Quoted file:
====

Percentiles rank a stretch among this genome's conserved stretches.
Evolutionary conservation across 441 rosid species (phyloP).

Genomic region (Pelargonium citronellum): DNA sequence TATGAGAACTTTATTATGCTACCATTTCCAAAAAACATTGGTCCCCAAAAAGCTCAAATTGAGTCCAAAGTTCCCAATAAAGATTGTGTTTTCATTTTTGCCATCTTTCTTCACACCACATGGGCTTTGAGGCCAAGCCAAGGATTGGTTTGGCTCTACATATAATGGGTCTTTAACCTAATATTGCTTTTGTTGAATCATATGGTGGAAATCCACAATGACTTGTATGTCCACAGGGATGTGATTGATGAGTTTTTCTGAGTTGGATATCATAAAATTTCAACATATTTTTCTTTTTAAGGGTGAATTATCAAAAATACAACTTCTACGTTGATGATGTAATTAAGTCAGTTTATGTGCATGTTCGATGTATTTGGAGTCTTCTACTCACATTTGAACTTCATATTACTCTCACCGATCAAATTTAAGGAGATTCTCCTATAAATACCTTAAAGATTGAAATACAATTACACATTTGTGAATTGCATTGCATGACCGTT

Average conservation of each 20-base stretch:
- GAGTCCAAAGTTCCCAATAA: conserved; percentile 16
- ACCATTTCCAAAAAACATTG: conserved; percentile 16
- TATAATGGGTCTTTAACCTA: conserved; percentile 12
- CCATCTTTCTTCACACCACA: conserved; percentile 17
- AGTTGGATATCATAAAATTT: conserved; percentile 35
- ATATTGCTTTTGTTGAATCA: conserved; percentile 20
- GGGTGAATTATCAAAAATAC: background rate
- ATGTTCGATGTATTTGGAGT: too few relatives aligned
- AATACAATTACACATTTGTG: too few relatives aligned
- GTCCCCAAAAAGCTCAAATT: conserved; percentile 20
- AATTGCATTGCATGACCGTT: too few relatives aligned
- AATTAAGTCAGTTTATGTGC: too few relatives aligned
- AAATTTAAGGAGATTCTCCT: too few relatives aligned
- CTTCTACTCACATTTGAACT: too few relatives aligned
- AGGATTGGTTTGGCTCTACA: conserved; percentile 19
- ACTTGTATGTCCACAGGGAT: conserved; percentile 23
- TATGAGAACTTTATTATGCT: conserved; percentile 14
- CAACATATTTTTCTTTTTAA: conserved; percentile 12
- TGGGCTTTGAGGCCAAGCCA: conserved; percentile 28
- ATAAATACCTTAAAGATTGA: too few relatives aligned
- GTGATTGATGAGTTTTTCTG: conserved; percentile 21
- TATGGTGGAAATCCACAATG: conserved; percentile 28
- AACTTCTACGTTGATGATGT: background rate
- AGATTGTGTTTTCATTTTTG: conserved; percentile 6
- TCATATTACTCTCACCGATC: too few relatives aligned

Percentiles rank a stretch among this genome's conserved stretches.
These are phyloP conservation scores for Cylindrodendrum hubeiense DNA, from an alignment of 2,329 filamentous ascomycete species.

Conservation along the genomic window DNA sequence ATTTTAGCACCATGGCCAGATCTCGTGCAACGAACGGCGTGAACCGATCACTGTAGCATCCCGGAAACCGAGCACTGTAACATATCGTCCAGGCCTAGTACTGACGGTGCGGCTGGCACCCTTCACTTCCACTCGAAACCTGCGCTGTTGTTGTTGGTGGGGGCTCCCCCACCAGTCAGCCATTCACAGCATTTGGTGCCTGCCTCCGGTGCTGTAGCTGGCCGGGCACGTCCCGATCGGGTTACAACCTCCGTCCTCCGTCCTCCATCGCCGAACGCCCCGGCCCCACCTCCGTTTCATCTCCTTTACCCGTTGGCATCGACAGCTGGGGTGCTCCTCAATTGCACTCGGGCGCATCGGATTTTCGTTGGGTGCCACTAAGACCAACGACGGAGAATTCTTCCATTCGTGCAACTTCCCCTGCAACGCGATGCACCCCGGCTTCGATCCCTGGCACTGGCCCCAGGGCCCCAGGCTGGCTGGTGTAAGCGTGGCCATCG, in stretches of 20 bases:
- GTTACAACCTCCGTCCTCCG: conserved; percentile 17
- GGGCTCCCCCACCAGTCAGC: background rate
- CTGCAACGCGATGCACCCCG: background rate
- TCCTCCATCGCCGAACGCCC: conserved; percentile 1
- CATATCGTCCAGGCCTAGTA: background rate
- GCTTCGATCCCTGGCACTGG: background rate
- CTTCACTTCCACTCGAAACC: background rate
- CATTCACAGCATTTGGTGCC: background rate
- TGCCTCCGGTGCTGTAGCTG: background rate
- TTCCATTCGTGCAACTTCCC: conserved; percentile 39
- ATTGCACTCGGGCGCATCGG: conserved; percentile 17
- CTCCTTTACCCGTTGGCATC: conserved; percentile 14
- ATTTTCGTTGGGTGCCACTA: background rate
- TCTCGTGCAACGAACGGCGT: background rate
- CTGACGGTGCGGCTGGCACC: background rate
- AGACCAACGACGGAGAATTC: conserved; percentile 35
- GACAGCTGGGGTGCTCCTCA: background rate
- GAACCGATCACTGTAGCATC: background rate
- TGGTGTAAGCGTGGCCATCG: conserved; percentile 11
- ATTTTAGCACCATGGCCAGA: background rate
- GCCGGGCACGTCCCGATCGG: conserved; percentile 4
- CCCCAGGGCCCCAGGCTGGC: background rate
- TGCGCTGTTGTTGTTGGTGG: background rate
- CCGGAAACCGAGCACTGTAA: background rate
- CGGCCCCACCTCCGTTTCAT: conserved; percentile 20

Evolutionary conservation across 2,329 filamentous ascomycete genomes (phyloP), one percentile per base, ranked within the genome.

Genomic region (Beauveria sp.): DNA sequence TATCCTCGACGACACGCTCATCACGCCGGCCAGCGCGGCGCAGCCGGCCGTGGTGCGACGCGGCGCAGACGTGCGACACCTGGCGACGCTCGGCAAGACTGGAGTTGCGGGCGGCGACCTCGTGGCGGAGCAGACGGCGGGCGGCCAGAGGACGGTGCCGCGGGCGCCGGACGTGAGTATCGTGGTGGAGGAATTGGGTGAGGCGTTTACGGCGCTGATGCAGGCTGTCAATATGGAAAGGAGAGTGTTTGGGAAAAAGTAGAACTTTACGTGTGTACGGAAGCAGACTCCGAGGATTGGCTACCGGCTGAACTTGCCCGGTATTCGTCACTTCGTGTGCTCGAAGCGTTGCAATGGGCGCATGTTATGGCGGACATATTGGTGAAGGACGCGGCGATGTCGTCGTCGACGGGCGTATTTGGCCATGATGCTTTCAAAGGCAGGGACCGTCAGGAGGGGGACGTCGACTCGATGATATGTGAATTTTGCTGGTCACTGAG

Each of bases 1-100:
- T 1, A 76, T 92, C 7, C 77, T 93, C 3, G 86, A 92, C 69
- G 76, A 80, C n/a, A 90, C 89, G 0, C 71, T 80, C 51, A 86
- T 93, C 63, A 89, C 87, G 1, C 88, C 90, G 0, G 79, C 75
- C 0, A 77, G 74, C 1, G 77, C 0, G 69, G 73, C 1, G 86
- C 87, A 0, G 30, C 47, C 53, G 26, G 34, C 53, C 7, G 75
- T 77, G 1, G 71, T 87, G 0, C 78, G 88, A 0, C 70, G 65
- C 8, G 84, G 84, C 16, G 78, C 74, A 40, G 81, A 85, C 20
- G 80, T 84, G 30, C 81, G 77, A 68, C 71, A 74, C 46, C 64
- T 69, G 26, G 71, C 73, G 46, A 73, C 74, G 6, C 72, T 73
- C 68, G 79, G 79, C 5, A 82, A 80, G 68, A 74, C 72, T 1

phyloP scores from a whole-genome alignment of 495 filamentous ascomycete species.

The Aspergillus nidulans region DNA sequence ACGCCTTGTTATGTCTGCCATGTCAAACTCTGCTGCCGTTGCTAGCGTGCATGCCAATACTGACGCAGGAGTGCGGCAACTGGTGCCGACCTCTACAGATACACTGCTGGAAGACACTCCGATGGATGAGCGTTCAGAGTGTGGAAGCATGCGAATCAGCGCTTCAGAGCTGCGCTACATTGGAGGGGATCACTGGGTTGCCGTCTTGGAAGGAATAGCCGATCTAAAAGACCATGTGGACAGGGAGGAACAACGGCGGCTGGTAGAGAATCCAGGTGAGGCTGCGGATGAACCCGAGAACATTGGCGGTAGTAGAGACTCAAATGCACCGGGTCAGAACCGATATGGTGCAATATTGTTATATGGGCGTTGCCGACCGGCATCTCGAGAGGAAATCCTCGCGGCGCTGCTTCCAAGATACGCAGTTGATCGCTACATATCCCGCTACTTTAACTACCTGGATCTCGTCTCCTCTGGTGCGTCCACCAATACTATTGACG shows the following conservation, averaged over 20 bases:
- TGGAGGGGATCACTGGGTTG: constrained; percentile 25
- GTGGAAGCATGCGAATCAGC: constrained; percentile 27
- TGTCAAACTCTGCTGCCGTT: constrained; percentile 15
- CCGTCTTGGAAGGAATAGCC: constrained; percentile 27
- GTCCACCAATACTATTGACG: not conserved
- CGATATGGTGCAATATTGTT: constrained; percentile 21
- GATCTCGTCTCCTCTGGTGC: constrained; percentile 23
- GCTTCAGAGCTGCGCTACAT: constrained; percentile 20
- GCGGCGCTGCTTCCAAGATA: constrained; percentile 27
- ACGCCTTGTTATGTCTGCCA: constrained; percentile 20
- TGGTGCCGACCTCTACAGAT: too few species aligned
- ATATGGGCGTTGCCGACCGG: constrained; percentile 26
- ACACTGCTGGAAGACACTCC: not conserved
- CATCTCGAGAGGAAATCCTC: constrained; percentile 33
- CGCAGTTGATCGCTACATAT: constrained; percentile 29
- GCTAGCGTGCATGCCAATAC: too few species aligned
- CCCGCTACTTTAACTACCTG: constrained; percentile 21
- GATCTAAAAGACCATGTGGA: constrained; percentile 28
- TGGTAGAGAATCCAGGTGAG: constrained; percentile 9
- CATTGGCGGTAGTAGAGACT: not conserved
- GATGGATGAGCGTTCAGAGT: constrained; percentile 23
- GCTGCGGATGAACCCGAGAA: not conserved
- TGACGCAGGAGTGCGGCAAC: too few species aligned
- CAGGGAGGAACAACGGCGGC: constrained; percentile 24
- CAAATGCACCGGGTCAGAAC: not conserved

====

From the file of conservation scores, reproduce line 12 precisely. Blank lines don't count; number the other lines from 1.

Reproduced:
- ATGTTCGATGTATTTGGAGT: too few relatives aligned